(Of course, like all attempts to establish or retain a monopoly position, this one failed, also. First, there were the "spies" who during the war years and after supplied the "secret" of the bomb's construction to the Soviet Union, not for money but for ideological reasons. Second, the scientific knowledge of constructing an atomic bomb was not exclusionary. The Soviets had top-notch physicists -- they ended up copying the stolen design for the construction of their own first atomic bomb because they were told that if it did not work, well, Siberia is a very faraway and cold place.)

Do the words, "intervention," "regulation," "income transfer" or "redistribution," carry negative connotation, per se?

Mises is sometimes credited for being one of the economists who formalized the meaning of the term "interventionism" in the German language in the 1920s. In spite of his rhetoric, sometimes, he attempted to show, other things equal, what are effects on markets from price interventions (maximum or minimum price controls) or production interventions (regulations on methods, types, and forms of production as it impacts supplies and uses of factors of production).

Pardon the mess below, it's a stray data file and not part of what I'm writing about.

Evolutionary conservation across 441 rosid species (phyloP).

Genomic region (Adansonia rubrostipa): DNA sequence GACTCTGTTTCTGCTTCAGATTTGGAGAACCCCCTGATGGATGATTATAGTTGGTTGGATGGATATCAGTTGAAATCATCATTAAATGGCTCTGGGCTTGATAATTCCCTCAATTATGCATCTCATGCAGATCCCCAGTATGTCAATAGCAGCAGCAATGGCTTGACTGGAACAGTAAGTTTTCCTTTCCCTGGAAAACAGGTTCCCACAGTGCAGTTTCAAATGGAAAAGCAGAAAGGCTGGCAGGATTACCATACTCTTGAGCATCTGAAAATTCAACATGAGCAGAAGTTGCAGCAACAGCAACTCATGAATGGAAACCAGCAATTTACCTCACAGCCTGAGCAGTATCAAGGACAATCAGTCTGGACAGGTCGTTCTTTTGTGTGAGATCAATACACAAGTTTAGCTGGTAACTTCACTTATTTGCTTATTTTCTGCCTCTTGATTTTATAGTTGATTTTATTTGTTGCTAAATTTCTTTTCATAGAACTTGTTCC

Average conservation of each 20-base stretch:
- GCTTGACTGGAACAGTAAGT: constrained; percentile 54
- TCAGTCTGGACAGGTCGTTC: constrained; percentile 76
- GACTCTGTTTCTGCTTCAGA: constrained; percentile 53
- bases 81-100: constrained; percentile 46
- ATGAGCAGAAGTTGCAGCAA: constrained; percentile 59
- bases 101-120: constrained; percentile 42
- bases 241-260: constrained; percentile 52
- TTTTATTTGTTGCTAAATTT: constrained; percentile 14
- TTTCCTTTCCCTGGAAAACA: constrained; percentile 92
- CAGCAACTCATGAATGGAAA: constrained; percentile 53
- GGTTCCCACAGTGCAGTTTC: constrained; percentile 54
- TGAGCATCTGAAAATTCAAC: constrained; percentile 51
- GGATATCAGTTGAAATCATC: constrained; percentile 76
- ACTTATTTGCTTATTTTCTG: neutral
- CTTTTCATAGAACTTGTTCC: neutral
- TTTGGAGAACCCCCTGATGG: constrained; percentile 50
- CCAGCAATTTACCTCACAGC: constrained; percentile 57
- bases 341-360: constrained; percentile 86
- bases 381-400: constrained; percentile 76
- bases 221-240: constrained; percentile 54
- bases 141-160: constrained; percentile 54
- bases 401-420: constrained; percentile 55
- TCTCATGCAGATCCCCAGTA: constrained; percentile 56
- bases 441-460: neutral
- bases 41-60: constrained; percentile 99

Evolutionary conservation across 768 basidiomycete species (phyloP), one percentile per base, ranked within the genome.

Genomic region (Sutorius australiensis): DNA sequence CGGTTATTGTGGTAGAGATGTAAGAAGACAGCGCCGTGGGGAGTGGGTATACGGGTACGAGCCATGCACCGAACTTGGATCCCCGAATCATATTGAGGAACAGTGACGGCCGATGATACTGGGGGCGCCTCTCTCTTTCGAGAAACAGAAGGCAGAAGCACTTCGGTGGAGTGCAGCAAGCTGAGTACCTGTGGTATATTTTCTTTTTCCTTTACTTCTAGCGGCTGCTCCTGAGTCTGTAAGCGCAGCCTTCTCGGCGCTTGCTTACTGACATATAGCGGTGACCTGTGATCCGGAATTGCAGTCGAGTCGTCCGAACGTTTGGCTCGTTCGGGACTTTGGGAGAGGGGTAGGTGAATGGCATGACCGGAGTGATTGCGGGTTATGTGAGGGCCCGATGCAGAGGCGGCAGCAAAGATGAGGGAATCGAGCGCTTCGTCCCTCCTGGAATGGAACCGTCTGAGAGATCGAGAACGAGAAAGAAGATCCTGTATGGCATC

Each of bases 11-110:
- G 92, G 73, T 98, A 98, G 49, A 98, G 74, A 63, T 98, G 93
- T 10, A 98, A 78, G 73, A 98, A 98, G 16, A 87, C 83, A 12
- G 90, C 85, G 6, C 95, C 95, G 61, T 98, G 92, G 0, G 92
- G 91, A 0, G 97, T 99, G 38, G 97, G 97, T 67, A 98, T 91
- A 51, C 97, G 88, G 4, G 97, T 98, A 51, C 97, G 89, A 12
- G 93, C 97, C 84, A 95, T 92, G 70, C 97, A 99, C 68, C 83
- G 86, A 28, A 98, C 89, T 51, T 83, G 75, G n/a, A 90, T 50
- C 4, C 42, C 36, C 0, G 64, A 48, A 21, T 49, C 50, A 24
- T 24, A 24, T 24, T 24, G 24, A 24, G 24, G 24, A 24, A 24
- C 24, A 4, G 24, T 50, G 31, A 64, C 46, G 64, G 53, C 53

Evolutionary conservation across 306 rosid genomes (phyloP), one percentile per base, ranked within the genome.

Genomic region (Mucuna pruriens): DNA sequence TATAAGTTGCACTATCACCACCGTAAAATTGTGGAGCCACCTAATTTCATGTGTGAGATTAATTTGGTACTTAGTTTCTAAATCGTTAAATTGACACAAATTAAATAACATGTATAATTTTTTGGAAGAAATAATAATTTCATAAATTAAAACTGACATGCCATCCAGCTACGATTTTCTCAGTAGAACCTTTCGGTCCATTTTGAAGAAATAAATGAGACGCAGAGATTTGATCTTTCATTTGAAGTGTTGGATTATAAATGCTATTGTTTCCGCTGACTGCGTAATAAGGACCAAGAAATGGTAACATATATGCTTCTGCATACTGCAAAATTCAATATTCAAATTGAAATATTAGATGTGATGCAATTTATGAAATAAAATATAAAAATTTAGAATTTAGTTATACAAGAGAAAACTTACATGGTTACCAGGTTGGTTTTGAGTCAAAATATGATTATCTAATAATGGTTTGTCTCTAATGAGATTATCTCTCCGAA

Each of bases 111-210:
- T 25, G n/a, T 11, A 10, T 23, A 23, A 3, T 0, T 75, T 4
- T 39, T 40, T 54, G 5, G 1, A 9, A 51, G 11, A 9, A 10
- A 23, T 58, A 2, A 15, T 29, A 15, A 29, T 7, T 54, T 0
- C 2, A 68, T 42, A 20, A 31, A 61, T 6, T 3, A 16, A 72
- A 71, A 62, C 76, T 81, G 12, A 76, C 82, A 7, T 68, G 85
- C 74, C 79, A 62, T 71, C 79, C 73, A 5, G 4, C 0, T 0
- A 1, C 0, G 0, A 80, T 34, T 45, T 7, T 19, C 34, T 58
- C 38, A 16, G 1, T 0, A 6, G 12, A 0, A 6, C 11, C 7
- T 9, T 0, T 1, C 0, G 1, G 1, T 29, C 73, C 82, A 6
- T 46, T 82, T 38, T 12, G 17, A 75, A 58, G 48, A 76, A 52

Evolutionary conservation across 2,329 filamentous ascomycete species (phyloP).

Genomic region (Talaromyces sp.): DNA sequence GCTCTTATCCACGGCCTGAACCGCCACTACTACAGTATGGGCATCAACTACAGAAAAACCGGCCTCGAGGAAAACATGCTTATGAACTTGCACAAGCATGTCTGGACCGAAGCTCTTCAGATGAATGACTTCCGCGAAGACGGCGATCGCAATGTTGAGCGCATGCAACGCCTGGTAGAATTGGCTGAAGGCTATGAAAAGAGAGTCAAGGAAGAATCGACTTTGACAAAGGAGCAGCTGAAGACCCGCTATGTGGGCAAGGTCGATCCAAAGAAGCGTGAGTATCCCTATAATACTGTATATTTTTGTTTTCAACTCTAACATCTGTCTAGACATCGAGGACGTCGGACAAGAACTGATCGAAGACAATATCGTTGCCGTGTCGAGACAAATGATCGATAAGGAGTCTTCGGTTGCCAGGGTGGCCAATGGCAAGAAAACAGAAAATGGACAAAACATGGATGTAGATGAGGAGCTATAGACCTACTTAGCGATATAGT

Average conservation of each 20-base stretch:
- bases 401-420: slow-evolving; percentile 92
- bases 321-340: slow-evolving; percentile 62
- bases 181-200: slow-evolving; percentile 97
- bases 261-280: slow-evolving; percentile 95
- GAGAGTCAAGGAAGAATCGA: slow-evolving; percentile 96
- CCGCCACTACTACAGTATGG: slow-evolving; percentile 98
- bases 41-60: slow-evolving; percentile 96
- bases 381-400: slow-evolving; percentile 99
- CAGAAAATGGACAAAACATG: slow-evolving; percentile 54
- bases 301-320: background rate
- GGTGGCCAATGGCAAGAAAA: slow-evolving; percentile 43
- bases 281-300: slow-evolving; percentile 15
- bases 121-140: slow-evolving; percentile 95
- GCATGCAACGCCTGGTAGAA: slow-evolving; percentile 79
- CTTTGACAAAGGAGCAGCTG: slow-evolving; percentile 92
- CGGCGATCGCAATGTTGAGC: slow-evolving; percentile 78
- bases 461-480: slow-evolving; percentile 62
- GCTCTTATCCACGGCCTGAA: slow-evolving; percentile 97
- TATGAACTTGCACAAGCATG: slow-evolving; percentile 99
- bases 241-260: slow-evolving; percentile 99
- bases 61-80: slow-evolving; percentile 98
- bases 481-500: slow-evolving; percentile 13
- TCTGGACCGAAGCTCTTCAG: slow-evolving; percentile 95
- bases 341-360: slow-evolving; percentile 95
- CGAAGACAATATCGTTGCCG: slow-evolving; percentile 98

The only "normative" aspect, for Mises' analysis, at least, was: did the results or outcomes of such interventions generate the outcomes or results publicly stated as the goal or purpose of the interventions? Or did they generate outcomes contrary to the stated purpose in mind?

Surely, a similar conceptual framework can be used to analyze (at least part) of the nature and outcomes of "rent-seeking" -- political-based profit-seeking, in comparison to market-based, profit-seeking.

In other words, in principle, the concept could be

Richard Ebeling

I gathered that the argument is whether economics - in the sense of the knowledge resulting from economic research - is a pubblic good, and the necessarily related problems of funding it. May I suggest a different point of view on the matter?

Could we look not at "availability of knowledge" (the mentioned fact that its use does not reduce its availability implies that knowledge lacks of scarcity, which is necessary for goods to be "economic"), but "availability of economic researchers" as a pubblic good?
Then we could deal with scarcity (credible researchers are necessarily scarce, as well as the resourches need to lead the research, and all this involves opportunity costs) and even include the parrot-like researchers who simply infinitely repeat the messages their funding State wants to spread...

Is this enough a foolish way to see the problem?